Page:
BK Polyomavirus in Solid Organ transplantation-Guidelines From the American Society of Transplantation Infectious Diseases Community of Practice

Clin Transplant. 2019 Sep;33(9):e13528. doi: 10.1111/ctr.13528. Epub 2019 Apr 10.

Abstract

The present AST-IDCOP guidelines update information on BK polyomavirus (BKPyV) infection, replication, and disease, which impact kidney transplantation (KT), but rarely non-kidney solid organ transplantation (SOT). As pretransplant risk factors in KT donors and recipients presently do not translate into clinically validated measures regarding organ allocation, antiviral prophylaxis, or screening, all KT recipients should be screened for BKPyV-DNAemia monthly until month 9, and then every 3 months until 2 years posttransplant. Extended screening after 2 years may be considered in pediatric KT. Stepwise immunosuppression reduction is recommended for KT patients with plasma BKPyV-DNAemia of >1000 copies/mL sustained for 3 weeks or increasing to >10 000 copies/mL reflecting probable and presumptive BKPyV-associated nephropathy, respectively. Reducing immunosuppression is also the primary intervention for biopsy-proven BKPyV-associated nephropathy. Hence, allograft biopsy is not required for treating BKPyV-DNAemic patients with baseline renal function. Despite virological rationales, proper randomized clinical trials are lacking to generally recommend treatment by switching from tacrolimus to cyclosporine-A, from mycophenolate to mTOR inhibitors or leflunomide or by the adjunct use of intravenous immunoglobulins, leflunomide, or cidofovir. Fluoroquinolones are not recommended for prophylaxis or therapy. Retransplantation after allograft loss due to BKPyV nephropathy can be successful if BKPyV-DNAemia is definitively cleared, independent of failed allograft nephrectomy.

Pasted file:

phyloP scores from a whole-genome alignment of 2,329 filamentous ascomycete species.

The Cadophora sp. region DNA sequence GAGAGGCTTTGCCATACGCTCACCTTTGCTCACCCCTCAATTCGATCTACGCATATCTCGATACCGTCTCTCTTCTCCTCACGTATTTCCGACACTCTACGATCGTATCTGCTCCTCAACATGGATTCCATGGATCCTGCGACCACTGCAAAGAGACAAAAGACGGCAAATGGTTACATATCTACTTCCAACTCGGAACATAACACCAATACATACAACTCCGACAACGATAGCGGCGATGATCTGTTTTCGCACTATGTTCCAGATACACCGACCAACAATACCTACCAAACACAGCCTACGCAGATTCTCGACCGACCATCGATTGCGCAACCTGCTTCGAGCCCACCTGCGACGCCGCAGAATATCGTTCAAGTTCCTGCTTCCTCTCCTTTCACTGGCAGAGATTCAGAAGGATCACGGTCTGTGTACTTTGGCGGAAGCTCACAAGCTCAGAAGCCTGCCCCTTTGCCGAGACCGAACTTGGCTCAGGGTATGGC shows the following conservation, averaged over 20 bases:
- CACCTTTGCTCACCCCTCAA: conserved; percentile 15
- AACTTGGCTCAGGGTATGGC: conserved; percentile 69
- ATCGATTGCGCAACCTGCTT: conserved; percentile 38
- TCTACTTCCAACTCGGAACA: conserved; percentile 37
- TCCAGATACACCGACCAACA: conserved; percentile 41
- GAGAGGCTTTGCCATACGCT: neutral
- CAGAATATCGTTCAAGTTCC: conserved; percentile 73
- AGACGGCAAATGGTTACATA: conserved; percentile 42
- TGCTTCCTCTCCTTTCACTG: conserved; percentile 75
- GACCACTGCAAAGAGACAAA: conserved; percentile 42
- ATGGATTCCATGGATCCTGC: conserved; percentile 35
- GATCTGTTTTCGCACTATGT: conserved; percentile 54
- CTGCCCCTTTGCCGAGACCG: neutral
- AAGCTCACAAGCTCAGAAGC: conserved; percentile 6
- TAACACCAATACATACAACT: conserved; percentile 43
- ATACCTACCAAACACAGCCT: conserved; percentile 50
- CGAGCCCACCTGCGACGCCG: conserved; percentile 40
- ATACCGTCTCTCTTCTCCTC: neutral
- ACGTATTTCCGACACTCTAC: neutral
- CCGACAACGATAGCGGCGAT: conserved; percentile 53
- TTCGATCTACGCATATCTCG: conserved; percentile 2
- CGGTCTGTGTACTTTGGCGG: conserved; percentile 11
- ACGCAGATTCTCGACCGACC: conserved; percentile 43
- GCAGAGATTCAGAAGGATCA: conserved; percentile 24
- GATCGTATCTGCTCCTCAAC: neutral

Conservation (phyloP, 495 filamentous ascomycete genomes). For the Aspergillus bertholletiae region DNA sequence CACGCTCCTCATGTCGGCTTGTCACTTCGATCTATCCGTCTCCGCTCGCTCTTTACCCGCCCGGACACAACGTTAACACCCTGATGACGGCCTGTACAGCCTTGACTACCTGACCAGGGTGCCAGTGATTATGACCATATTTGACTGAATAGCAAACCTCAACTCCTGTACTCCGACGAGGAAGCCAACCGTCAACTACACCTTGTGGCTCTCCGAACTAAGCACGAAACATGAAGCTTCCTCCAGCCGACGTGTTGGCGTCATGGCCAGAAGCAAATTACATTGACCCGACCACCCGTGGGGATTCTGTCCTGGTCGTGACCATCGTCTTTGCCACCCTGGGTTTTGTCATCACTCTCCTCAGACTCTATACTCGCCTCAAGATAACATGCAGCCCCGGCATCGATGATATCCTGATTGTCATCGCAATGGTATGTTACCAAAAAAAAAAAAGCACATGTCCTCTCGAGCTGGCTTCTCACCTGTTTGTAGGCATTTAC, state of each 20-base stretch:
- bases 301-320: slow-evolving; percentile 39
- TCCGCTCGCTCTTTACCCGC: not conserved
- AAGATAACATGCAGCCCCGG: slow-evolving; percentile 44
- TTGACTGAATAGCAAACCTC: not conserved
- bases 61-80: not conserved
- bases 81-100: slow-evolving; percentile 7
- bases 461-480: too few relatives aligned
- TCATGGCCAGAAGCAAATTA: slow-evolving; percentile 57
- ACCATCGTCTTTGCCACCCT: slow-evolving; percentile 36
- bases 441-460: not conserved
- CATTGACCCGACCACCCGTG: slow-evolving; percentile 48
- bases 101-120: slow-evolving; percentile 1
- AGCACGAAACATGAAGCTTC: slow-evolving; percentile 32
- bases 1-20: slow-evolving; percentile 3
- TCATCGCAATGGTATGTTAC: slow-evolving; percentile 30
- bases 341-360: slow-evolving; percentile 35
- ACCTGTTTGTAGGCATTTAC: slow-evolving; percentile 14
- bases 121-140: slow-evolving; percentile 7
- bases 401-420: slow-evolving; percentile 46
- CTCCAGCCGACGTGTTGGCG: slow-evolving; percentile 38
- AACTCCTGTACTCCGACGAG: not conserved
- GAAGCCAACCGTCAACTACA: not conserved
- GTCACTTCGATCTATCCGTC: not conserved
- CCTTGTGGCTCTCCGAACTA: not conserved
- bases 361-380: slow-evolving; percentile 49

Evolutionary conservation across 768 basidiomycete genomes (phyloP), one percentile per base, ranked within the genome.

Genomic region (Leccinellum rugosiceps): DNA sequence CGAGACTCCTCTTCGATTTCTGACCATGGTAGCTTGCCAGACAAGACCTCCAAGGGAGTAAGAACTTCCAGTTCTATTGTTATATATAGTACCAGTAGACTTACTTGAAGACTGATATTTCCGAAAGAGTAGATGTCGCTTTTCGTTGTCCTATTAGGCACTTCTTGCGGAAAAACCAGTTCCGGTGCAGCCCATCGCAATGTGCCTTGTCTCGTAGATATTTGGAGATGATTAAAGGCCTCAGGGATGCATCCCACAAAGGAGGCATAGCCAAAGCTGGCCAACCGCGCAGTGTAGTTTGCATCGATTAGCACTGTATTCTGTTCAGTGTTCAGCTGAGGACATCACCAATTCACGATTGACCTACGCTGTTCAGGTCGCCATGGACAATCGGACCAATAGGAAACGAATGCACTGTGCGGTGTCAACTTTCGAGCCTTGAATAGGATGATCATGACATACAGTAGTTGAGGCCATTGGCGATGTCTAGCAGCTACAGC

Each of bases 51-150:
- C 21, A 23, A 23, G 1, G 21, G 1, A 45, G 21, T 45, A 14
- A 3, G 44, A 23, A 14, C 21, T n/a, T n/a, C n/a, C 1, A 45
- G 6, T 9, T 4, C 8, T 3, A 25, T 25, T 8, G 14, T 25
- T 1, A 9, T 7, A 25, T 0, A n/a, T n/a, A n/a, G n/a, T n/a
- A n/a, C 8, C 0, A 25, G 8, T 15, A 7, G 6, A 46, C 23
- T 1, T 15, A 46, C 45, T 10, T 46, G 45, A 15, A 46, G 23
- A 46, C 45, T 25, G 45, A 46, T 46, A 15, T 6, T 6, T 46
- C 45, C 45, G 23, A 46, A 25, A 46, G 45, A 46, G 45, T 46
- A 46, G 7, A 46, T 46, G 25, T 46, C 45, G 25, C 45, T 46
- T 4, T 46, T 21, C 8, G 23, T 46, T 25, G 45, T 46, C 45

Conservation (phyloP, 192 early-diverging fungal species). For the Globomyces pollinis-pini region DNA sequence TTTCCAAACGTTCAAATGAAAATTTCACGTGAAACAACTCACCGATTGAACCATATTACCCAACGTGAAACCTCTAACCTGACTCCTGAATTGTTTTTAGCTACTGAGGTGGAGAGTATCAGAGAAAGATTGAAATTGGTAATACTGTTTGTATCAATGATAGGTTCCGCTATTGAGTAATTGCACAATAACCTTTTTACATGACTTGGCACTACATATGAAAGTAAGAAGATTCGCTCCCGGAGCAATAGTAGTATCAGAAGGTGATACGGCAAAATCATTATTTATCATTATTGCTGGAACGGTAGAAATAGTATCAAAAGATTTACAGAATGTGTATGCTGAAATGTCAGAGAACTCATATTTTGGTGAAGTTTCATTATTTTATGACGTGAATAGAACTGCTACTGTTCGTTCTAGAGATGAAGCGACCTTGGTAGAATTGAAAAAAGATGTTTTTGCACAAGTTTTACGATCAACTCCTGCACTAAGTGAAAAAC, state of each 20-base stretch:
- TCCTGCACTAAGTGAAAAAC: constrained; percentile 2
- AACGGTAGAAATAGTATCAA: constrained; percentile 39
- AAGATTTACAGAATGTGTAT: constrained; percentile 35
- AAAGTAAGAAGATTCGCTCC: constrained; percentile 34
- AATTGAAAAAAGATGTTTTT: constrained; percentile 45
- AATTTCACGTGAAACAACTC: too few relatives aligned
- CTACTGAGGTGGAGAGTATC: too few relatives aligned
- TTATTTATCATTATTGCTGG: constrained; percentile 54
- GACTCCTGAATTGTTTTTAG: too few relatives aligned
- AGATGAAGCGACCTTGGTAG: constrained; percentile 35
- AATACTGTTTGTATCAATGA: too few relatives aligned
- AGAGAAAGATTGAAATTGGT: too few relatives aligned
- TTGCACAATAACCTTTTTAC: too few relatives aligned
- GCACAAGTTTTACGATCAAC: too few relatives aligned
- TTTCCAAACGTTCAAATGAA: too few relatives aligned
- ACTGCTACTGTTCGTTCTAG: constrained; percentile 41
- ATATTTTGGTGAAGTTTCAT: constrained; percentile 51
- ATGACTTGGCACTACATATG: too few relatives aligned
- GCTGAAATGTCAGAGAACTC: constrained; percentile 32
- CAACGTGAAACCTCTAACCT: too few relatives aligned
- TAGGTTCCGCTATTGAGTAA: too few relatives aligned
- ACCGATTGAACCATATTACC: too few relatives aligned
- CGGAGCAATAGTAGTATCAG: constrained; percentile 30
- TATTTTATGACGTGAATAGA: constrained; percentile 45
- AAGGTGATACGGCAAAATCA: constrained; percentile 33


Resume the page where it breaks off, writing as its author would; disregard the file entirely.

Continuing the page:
Keywords: BK virus; kidney; nephropathy; polyoma; transplantation.